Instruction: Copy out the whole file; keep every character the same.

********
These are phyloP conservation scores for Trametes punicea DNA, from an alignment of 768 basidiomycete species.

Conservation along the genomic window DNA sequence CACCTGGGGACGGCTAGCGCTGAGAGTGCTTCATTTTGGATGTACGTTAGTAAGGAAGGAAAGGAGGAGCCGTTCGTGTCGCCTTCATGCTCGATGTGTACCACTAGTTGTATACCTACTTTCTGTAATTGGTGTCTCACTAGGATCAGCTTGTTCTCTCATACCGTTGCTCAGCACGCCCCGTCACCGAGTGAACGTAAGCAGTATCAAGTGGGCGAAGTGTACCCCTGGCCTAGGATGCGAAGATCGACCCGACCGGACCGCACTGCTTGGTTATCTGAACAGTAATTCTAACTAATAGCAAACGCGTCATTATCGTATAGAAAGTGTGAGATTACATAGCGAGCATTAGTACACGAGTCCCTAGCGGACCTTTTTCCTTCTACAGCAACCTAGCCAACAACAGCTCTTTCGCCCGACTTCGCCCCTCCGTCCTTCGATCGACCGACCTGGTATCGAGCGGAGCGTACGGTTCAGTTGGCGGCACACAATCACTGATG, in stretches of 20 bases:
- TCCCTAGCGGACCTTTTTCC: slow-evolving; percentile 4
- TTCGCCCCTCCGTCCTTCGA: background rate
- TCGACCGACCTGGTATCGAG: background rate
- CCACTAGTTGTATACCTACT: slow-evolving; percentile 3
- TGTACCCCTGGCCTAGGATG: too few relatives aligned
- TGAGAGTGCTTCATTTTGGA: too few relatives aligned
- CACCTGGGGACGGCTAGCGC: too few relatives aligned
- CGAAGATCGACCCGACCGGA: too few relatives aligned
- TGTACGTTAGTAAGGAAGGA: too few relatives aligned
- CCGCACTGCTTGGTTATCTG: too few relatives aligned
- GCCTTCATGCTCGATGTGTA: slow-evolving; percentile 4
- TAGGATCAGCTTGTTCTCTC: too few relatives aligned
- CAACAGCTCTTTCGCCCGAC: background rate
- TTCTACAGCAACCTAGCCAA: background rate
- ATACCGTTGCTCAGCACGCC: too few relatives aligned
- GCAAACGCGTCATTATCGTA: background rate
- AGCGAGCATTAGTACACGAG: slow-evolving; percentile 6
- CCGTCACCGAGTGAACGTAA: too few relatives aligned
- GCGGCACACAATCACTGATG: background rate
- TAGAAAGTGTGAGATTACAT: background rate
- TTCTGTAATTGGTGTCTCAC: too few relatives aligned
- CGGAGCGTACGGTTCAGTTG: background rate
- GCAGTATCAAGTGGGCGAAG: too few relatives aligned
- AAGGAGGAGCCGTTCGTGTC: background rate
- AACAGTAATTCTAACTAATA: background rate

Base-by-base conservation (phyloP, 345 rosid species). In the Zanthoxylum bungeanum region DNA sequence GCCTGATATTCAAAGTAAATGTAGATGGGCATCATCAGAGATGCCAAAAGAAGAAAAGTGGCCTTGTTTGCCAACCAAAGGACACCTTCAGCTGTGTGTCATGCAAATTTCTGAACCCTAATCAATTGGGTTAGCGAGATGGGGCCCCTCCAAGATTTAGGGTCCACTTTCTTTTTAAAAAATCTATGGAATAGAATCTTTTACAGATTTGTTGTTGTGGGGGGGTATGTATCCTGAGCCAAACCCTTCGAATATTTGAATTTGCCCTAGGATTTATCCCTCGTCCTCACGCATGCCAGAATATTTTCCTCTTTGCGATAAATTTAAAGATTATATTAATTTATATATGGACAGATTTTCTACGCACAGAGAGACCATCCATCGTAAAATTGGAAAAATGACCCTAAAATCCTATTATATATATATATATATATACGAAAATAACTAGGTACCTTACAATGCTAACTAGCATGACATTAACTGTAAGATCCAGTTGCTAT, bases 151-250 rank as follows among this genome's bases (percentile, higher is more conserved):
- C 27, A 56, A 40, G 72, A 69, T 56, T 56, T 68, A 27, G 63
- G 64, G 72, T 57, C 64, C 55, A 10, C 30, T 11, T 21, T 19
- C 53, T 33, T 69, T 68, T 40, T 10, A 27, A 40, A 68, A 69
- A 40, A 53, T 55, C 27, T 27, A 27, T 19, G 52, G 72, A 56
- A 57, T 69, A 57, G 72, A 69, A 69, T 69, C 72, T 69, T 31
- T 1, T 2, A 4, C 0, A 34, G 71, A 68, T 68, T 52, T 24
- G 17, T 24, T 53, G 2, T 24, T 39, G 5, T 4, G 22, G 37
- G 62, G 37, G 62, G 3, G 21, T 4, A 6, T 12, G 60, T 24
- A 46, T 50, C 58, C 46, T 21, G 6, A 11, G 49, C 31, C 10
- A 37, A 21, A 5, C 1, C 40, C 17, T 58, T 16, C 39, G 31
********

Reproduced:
These are phyloP conservation scores for Trametes punicea DNA, from an alignment of 768 basidiomycete species.

Conservation along the genomic window DNA sequence CACCTGGGGACGGCTAGCGCTGAGAGTGCTTCATTTTGGATGTACGTTAGTAAGGAAGGAAAGGAGGAGCCGTTCGTGTCGCCTTCATGCTCGATGTGTACCACTAGTTGTATACCTACTTTCTGTAATTGGTGTCTCACTAGGATCAGCTTGTTCTCTCATACCGTTGCTCAGCACGCCCCGTCACCGAGTGAACGTAAGCAGTATCAAGTGGGCGAAGTGTACCCCTGGCCTAGGATGCGAAGATCGACCCGACCGGACCGCACTGCTTGGTTATCTGAACAGTAATTCTAACTAATAGCAAACGCGTCATTATCGTATAGAAAGTGTGAGATTACATAGCGAGCATTAGTACACGAGTCCCTAGCGGACCTTTTTCCTTCTACAGCAACCTAGCCAACAACAGCTCTTTCGCCCGACTTCGCCCCTCCGTCCTTCGATCGACCGACCTGGTATCGAGCGGAGCGTACGGTTCAGTTGGCGGCACACAATCACTGATG, in stretches of 20 bases:
- TCCCTAGCGGACCTTTTTCC: slow-evolving; percentile 4
- TTCGCCCCTCCGTCCTTCGA: background rate
- TCGACCGACCTGGTATCGAG: background rate
- CCACTAGTTGTATACCTACT: slow-evolving; percentile 3
- TGTACCCCTGGCCTAGGATG: too few relatives aligned
- TGAGAGTGCTTCATTTTGGA: too few relatives aligned
- CACCTGGGGACGGCTAGCGC: too few relatives aligned
- CGAAGATCGACCCGACCGGA: too few relatives aligned
- TGTACGTTAGTAAGGAAGGA: too few relatives aligned
- CCGCACTGCTTGGTTATCTG: too few relatives aligned
- GCCTTCATGCTCGATGTGTA: slow-evolving; percentile 4
- TAGGATCAGCTTGTTCTCTC: too few relatives aligned
- CAACAGCTCTTTCGCCCGAC: background rate
- TTCTACAGCAACCTAGCCAA: background rate
- ATACCGTTGCTCAGCACGCC: too few relatives aligned
- GCAAACGCGTCATTATCGTA: background rate
- AGCGAGCATTAGTACACGAG: slow-evolving; percentile 6
- CCGTCACCGAGTGAACGTAA: too few relatives aligned
- GCGGCACACAATCACTGATG: background rate
- TAGAAAGTGTGAGATTACAT: background rate
- TTCTGTAATTGGTGTCTCAC: too few relatives aligned
- CGGAGCGTACGGTTCAGTTG: background rate
- GCAGTATCAAGTGGGCGAAG: too few relatives aligned
- AAGGAGGAGCCGTTCGTGTC: background rate
- AACAGTAATTCTAACTAATA: background rate

Base-by-base conservation (phyloP, 345 rosid species). In the Zanthoxylum bungeanum region DNA sequence GCCTGATATTCAAAGTAAATGTAGATGGGCATCATCAGAGATGCCAAAAGAAGAAAAGTGGCCTTGTTTGCCAACCAAAGGACACCTTCAGCTGTGTGTCATGCAAATTTCTGAACCCTAATCAATTGGGTTAGCGAGATGGGGCCCCTCCAAGATTTAGGGTCCACTTTCTTTTTAAAAAATCTATGGAATAGAATCTTTTACAGATTTGTTGTTGTGGGGGGGTATGTATCCTGAGCCAAACCCTTCGAATATTTGAATTTGCCCTAGGATTTATCCCTCGTCCTCACGCATGCCAGAATATTTTCCTCTTTGCGATAAATTTAAAGATTATATTAATTTATATATGGACAGATTTTCTACGCACAGAGAGACCATCCATCGTAAAATTGGAAAAATGACCCTAAAATCCTATTATATATATATATATATATACGAAAATAACTAGGTACCTTACAATGCTAACTAGCATGACATTAACTGTAAGATCCAGTTGCTAT, bases 151-250 rank as follows among this genome's bases (percentile, higher is more conserved):
- C 27, A 56, A 40, G 72, A 69, T 56, T 56, T 68, A 27, G 63
- G 64, G 72, T 57, C 64, C 55, A 10, C 30, T 11, T 21, T 19
- C 53, T 33, T 69, T 68, T 40, T 10, A 27, A 40, A 68, A 69
- A 40, A 53, T 55, C 27, T 27, A 27, T 19, G 52, G 72, A 56
- A 57, T 69, A 57, G 72, A 69, A 69, T 69, C 72, T 69, T 31
- T 1, T 2, A 4, C 0, A 34, G 71, A 68, T 68, T 52, T 24
- G 17, T 24, T 53, G 2, T 24, T 39, G 5, T 4, G 22, G 37
- G 62, G 37, G 62, G 3, G 21, T 4, A 6, T 12, G 60, T 24
- A 46, T 50, C 58, C 46, T 21, G 6, A 11, G 49, C 31, C 10
- A 37, A 21, A 5, C 1, C 40, C 17, T 58, T 16, C 39, G 31